Ten years after he left town, Du Bois found himself at a reunion at Fisk University. Nostalgia brought him back to the school children and the countryside, where he learned that Josie had died. Jim, one of her younger brothers, was charged with stealing wheat, and was told that he should run away. He remained in town anyway, and this defiance and these accusations led to the demise of Josie. She worked hard until her death, and was even able to move into the city of Nashville for work. She brought back ninety dollars for her family, and continued working. One day, her youngest sister came home with a small child and Josie continued working. In her weakness, she went to her mother, and fell asleep. She never woke up again.
Du Bois’ journey to the town where he had work exemplified what progress meant in that era. The schoolhouse was closed, and there was only one session of school per year, but this, he stated, was exemplification of progress. He had also learned that a family he had known ten years ago, who had committed to owning the seventy-five acres on which they lived, had completed their goal, and added twenty-five more acres. Although they were in deep debt, this was also a depiction of progress. The author remains confused, as he realizes that the word progress is a paradoxical description of what was happening in this town. He did not quite understand how one could simultaneously claim progress and have people dying because of hard work and strife.
This chapter of The Souls of Black Folk depicts Du Bois' journey into self-realization. Previously, he had alluded to how African-American boys achieved manhood through education. In this essay, Du Bois has pursued education at Fisk University, and has committed himself to providing an education for people within a southern town. In this part of the book, Du Bois expands upon the theme "the importance of education", particularly in his search for a new school.
Du Bois' achievement of education and ultimate opening of a school served as a climax for the rest of the story. While he did not pursue teaching as a career, he did pursue academia, and served to provide better opportunities for other African-Americans throughout his life. His experience within this context ultimately instructed the rest of his experience as a sociologist and a black advocate.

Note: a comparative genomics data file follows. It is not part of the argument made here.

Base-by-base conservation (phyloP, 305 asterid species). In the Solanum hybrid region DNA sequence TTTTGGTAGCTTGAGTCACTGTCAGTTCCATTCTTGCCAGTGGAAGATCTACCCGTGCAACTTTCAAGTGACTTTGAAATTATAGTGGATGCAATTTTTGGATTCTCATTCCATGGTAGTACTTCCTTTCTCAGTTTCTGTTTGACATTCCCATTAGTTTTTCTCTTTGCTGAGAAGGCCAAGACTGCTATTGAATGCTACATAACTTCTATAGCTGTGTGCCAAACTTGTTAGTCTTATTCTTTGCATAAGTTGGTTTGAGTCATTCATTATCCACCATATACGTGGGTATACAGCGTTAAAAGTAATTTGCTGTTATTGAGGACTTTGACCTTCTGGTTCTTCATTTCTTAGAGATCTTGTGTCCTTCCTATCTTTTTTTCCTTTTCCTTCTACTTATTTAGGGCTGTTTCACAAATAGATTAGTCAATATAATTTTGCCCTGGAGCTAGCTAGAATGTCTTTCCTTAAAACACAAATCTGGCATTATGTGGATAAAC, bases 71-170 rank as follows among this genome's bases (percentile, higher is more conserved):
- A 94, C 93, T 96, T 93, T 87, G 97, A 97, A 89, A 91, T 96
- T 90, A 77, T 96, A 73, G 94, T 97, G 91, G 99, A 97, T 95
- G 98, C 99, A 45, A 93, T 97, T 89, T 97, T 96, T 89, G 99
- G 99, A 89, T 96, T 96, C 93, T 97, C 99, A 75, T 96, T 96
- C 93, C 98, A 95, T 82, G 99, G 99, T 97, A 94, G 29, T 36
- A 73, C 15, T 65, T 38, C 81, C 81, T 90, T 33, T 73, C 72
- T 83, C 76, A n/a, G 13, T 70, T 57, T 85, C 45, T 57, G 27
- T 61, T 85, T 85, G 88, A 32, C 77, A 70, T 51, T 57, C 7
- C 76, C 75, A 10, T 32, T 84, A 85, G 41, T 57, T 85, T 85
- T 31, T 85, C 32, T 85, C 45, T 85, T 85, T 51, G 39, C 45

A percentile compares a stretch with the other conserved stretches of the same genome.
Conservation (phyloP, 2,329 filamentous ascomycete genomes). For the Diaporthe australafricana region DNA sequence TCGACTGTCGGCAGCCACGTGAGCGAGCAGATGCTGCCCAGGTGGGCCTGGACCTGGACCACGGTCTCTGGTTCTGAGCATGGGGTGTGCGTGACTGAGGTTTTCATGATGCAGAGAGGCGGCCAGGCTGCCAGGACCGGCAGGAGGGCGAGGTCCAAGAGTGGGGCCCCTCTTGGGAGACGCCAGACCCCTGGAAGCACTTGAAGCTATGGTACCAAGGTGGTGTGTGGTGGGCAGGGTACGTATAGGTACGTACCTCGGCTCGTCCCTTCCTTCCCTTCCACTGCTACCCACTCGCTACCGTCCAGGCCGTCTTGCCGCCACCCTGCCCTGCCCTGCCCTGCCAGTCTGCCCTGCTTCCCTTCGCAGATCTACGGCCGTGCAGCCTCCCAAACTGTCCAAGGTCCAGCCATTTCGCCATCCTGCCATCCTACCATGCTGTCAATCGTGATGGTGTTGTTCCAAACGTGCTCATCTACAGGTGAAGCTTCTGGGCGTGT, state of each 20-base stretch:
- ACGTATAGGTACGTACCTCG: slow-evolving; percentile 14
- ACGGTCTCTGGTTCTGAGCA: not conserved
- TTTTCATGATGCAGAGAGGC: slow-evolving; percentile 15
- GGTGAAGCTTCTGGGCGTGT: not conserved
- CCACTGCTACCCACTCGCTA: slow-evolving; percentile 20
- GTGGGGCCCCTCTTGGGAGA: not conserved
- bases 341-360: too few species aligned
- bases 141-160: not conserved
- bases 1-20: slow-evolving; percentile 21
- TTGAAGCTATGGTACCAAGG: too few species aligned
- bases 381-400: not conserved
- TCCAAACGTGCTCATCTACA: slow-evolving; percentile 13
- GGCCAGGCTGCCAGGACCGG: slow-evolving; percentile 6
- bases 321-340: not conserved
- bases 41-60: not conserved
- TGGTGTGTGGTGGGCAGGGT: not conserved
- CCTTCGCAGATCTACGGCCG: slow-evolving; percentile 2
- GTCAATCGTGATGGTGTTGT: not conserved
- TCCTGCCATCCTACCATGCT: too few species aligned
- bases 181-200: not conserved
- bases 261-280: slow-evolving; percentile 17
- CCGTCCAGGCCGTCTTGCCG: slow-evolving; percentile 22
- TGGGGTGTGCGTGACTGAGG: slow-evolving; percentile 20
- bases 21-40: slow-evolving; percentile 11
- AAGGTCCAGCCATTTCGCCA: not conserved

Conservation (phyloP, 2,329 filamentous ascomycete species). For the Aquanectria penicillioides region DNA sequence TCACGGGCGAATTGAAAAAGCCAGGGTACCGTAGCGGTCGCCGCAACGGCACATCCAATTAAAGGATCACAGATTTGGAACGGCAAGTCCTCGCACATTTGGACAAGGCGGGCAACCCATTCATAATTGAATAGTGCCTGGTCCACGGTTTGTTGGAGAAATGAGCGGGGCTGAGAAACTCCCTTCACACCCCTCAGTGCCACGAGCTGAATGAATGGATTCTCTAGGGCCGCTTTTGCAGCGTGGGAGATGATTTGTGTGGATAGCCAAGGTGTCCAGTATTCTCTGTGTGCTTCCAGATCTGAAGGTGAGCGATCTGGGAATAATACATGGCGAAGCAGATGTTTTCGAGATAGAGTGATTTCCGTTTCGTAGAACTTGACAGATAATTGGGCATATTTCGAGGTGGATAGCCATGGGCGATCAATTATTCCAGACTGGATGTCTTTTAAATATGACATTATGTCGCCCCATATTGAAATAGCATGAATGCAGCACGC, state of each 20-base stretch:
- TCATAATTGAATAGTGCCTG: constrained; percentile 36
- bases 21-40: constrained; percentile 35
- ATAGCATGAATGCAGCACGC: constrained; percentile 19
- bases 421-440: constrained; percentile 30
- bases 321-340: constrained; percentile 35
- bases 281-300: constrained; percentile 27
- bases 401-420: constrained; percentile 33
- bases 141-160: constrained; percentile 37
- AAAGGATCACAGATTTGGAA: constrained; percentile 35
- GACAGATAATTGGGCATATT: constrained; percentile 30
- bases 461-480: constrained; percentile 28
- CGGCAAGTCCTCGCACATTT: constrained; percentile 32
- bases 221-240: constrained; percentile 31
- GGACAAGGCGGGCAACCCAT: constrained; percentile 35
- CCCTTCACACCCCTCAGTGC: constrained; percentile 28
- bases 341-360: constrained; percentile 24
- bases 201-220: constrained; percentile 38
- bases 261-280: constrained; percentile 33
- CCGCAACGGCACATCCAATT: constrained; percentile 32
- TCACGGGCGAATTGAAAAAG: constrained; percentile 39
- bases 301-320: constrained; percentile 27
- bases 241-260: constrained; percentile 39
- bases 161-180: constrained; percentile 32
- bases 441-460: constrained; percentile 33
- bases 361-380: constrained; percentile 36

On his search for a school, Du Bois had to go to a white commissioner to receive a certificate that would ultimately allow him to do so. When he goes to ask for this certificate, he rides along with a white man who is attempting to do the same thing. Upon arriving, he is treated as an equal and ultimately granted the certificate that he needed. After this, however, he was confronted with the Veil.
Despite everything he had achieved and his being granted his school, he realized that he lived within the veil. No amount of education could eradicate the prejudice that he lived within. He would have to work his whole life to overcome this, and it may have never even been possible. Du Bois, however, uses this as an opportunity not only to teach within the country, but also to provide opportunity and hope to a group of people who would otherwise have none. He realized that they existed within the veil, but he did his best to allot them the opportunities to which he had access.
Josie, one of the students of his school, was the most important part of this chapter. Josie's personal struggle signifies not only her family's struggle but also the struggle of all of the black people. Uneducated until the age of twenty, Josie decided to attend school and better herself. After receiving this education, however, she ultimately met many different deterrents throughout her life. Josie's life first begins to take a turn for the worst when her brother faces problems with the law, and eventually disappears. She attempts to overcome this struggle, but her devotion to her family and her sadness results in her own death. In essence, Josie reverts back to childhood and dies within the arms of her father.
The title of this essay is an ironic take on the meaning of "progress.” While the United States was going through progress and African-Americans even had opportunities to achieve educational opportunities, there was very little progress since this was taken over by industrialization. Industrialization and capitalism, according to Du Bois, was not progress, as this idealization of money and business did not provide opportunities for success. Instead, it provided the working community that has developed into 21st Century industrial America, unfocused on education, and focused on capital.